When should induction protocols be used in the diagnostic evaluation of patients with paroxysmal events?

Jaime Parra, Andres M Kanner, Jorge Iriarte, Antonio Gil-Nagel

Research output: Contribution to journalArticle

35 Scopus citations

Abstract

Purpose: To determine the timing of spontaneous psychogenic nonepileptic events (PNEE) during video-EEG telemetry (VEEG), and the need to use induction protocols (IP). Methods: We studied 100 consecutive patients (75 females, 25 males) admitted to our inpatient VEEG unit from July 1994 to June 1996 for differential diagnosis of paroxysmal events. We recorded the time to the first diagnostic spontaneous event, identified by the patient or a family member as typical. Episodes were classified as PNEE, physiologic nonepileptic events (PhysNEE), and epileptic seizures (ES). Results: The mean duration of VEEG was 74 ± SD 54.1 h. In 82 patients, a diagnostic event occurred spontaneously. The first event was an ES in 22 patients, a PNEE in 53, and a PhysNEE in 7. The time to first diagnostic event was significantly shorter for PNEE than for ES [15.0 ± SD 16.3 h (range 5 min to 58 h) vs. 28.6 ± SD 34.0 h (range 1-110 h) F = 15.621, p < 0.0001]. In the first 24 h, 77.4% of the patients with PNEE had an event. By 48 h, all but 2 (96.2%) had had diagnostic events. After the first 58 h of monitoring, all patients with PNEE experienced a spontaneous diagnostic event. Conclusion: Spontaneous events can be expected to occur within 48 h in most patients with PNEE. Therefore, if IP are to be used as a diagnostic tool, we suggest that they be withheld during the initial 48 h of VEEG monitoring.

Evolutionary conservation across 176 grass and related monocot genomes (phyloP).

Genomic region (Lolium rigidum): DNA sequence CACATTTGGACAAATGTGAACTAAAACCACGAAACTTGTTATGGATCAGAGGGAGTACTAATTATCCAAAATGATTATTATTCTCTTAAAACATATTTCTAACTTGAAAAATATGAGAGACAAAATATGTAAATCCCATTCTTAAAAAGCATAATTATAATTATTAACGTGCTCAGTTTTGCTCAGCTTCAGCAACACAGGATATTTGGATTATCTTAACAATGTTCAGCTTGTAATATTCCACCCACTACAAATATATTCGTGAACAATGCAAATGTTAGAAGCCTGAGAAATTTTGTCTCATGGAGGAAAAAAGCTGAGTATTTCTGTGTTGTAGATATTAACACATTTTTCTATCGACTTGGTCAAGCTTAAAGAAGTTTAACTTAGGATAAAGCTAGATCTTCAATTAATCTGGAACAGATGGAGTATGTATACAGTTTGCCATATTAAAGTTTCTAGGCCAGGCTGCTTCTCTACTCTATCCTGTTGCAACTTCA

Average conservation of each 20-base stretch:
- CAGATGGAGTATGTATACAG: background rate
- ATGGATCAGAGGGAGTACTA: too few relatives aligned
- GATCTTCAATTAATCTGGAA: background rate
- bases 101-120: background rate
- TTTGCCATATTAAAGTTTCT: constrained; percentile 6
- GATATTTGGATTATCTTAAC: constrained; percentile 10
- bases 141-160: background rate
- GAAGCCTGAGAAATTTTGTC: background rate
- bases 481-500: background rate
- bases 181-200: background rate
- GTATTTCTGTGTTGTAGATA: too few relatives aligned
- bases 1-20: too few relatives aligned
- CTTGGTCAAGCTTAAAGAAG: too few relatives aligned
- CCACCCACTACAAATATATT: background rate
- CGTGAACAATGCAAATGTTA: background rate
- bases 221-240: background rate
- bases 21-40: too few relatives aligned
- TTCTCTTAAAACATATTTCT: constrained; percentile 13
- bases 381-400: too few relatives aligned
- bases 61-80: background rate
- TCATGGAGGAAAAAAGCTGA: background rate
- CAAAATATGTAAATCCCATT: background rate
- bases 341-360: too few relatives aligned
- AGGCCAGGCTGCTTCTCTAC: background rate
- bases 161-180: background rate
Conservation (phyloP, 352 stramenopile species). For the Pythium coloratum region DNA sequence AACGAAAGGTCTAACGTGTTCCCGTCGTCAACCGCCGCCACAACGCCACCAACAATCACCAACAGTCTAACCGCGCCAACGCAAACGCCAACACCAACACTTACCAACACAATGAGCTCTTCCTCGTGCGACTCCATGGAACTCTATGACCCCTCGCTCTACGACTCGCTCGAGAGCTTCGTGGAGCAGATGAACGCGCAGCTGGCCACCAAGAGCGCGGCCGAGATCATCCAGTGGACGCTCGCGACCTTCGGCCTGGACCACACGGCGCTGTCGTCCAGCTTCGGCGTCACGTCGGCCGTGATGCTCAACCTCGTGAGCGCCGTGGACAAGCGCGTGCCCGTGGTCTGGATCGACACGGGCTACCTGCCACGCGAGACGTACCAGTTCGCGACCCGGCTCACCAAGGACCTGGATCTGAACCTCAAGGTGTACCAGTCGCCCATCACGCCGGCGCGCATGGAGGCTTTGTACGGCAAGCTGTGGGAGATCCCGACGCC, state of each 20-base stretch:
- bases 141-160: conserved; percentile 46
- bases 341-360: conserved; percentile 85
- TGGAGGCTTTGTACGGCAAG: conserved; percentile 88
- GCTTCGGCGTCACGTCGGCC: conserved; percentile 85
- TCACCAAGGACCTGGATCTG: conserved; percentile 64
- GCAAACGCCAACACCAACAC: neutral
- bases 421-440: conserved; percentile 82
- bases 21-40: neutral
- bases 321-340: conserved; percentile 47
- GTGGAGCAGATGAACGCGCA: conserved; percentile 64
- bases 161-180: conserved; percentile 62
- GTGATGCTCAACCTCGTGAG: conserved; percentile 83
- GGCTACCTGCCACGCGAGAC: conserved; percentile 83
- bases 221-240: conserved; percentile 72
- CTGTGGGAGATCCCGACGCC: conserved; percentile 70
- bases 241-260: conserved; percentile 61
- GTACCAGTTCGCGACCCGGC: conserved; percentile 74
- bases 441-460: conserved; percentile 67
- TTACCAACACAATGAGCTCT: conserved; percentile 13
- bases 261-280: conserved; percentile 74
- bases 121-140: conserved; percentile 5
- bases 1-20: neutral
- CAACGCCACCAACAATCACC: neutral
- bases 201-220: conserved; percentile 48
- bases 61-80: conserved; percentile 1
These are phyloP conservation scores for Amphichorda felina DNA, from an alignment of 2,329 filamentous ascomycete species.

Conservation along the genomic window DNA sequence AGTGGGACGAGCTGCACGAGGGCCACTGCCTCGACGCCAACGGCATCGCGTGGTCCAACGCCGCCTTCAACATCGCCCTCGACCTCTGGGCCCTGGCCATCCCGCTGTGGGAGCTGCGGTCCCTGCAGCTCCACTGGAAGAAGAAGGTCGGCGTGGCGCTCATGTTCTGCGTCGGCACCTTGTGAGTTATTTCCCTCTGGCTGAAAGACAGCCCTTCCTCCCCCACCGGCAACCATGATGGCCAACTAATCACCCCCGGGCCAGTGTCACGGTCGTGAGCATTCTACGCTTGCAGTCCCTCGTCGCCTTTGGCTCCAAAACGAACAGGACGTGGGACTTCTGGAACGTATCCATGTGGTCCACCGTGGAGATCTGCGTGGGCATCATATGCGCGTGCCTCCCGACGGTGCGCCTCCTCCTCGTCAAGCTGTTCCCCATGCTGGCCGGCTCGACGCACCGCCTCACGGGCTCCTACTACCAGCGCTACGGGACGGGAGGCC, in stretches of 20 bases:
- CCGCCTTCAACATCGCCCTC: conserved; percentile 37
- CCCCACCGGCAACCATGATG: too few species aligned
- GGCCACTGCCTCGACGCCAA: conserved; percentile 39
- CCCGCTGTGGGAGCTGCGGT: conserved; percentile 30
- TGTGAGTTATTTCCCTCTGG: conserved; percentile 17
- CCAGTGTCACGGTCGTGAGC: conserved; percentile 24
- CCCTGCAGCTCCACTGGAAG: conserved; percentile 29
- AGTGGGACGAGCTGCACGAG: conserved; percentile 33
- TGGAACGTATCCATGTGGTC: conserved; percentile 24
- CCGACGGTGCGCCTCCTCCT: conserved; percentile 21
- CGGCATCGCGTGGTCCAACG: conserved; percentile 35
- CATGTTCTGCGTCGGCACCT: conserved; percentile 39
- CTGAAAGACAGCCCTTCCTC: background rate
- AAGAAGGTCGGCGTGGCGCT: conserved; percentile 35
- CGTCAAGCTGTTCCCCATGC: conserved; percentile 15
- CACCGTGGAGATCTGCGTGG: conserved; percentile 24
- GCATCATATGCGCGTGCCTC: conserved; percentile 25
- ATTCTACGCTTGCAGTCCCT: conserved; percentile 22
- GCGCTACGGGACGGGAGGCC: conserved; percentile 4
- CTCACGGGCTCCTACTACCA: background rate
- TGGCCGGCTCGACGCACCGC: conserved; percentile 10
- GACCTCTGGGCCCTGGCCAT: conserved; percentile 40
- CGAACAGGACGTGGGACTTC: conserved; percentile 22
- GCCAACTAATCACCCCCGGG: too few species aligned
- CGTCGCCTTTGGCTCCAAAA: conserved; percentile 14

Original languageEnglish (US)
Pages (from-to)863-867
Number of pages5
JournalEpilepsia
Volume39
Issue number8
StatePublished - 1998
Externally publishedYes

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Keywords

  • Epilepsy
  • Induction protocols
  • Long-term monitoring
  • Pseudoseizures

ASJC Scopus subject areas

  • Clinical Neurology
  • Neuroscience(all)

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